Posted by Editor on Nov 29, 2017

The event was to publicly acknowledge and appreciate voluntary unpaid blood donors and other stakeholders who have shown commitment to saving the lives of patients requiring blood transfusion therapy across the country. The ceremony which coincided with the National Blood Donor Day celebration and the launch of the annual blood donation campaign also provided the platform for increasing awareness about achieving the national supplies based entirely on voluntary unpaid blood donation and emphasize the need for timely access to safe blood and blood products at all times.

Williams King Adamptey from the Eastern Region won the national best donor prize for donating 57 times and was rewarded with a citation and a double door fridge. Christian Ababio from the Greater Accra Region, who had donated 53 times voluntarily, came in second and was rewarded with a citation and a deep freezer, while Maxwell Yaw Anokye who had donated 51 times from the Komfo Anokye Teaching Hospital (KATH) was third and got a citation and a flat screen television.

At the regional level, specifically the capital, Samuel Amissah, 49 donations, Winfred Dugbetey, 46 donations, Sam Frank Kweitecco, 45 donations took the first, second and third prizes, respectively. They also received citations and gifts. Elizabeth Kpogo from the Greater Accra Region took the best female blood donor ward with 33 donations, while Richard Adzigbe took the best youth donor award with 29 donations. Dr Ernest Aseidu, Head of Quality Management Unit of the Ministry of Health (MoH), lauded the organisers for the occasion, indicating it was important as it serves as a reminder for safe blood collections from regular voluntary blood donation sources.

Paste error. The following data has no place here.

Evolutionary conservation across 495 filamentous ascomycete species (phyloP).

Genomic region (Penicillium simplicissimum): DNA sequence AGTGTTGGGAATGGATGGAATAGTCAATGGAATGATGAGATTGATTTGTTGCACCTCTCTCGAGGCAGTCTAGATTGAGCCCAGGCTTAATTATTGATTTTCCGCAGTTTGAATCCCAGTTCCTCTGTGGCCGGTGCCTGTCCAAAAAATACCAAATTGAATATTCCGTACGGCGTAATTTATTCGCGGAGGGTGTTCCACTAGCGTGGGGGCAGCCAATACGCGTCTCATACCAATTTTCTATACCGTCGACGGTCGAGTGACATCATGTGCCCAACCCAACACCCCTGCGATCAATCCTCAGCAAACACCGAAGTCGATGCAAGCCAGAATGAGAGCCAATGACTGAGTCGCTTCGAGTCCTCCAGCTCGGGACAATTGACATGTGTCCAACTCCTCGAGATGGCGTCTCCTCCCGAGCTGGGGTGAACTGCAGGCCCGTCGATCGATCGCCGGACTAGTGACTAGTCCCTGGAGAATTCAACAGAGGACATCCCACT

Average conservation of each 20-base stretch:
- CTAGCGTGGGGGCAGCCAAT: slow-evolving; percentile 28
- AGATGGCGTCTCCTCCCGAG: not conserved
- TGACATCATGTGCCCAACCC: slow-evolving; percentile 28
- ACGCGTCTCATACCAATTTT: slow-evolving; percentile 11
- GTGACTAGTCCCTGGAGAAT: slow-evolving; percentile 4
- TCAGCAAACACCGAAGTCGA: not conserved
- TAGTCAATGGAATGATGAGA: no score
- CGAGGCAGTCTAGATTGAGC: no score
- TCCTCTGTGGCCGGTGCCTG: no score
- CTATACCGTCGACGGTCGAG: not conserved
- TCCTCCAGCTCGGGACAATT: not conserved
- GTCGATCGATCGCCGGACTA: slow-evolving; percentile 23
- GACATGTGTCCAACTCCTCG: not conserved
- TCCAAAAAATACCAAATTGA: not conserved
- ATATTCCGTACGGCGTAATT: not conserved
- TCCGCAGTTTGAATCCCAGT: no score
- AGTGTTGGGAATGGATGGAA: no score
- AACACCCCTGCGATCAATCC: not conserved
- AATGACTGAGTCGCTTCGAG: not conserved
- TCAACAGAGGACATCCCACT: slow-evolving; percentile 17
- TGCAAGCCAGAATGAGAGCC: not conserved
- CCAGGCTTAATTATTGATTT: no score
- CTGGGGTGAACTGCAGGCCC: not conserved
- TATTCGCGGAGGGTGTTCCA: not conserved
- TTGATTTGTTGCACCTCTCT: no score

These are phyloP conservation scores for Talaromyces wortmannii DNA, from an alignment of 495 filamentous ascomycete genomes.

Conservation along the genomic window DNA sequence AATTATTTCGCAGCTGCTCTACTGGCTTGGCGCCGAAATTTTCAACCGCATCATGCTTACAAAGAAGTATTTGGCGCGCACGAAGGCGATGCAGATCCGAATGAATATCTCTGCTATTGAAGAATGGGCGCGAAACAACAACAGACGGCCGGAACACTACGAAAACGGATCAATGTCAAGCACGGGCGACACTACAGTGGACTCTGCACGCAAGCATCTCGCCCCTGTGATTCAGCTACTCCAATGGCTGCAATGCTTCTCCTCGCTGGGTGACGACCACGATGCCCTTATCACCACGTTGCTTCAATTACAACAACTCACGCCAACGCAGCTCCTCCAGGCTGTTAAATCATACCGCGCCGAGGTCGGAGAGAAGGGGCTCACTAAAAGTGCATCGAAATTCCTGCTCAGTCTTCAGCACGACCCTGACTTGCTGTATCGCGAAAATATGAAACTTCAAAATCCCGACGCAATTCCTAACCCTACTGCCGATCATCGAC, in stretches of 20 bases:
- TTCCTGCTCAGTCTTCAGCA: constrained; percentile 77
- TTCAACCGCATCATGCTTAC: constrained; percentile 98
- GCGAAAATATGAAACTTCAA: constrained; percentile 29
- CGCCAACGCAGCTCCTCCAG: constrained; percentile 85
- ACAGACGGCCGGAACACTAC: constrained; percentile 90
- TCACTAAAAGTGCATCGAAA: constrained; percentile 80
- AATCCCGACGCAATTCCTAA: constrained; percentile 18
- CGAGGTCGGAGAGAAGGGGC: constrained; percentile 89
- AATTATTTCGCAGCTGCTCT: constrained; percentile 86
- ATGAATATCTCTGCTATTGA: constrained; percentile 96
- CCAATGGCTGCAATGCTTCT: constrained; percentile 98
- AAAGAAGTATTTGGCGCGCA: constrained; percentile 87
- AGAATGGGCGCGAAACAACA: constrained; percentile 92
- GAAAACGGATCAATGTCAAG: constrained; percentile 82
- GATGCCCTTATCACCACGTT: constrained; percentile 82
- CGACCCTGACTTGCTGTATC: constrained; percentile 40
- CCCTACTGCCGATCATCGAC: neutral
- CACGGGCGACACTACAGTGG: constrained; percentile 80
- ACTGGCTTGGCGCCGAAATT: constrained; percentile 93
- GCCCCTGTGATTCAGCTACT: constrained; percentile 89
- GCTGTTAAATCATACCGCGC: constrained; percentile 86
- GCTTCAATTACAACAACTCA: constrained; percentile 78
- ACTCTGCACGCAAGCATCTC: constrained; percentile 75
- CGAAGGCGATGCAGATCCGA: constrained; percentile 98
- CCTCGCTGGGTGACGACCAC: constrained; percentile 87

He stated that although it is right for voluntary donors to be celebrated, it is important to note that the country's blood supplies still fall short of the units required by patients who need blood transfusion due to over reliance on family replacement system. “I would, therefore, like to use this occasion to appeal to all Ghanaians to accept voluntary blood donation as a civic responsibility and a duty to our society,” he underscored.

He said a move from the family replacement system “will enable us redouble our efforts to attain the 100 percent voluntary blood donation target by year 2020.” “Government is committed to achieving this target by prioritising the passage of the National Blood Service Bill to provide the requisite legal framework to accelerate progress towards its achievement,” he disclosed.

Dr Michael Ebo Acquah of the NBSG, who spoke on the theme for the celebration, 'Blood Donation in Emergencies', added that adequate supply of blood during emergencies requires a well-organised blood service and a blood donor population committed to voluntary unpaid blood donation throughout the year. “Only 36.2 percent of the 160,624 units of blood collected in 2016 were from voluntary blood donors, the rest 63 percent were from family replacement donors which is often known to be a hidden paid system that compromises the adequacy and safety of the national blood supplies of any country that depends on it,” he said.

Dr Acquah explained that the country can move away from the worrying situation if just one percent of Ghana's population commits to donating blood regularly. Mr Adotei Brown, Past District Governor, Rotary District 9102, in his remarks as the chair called on stakeholders to think of innovative ways of sustaining voluntary blood donations.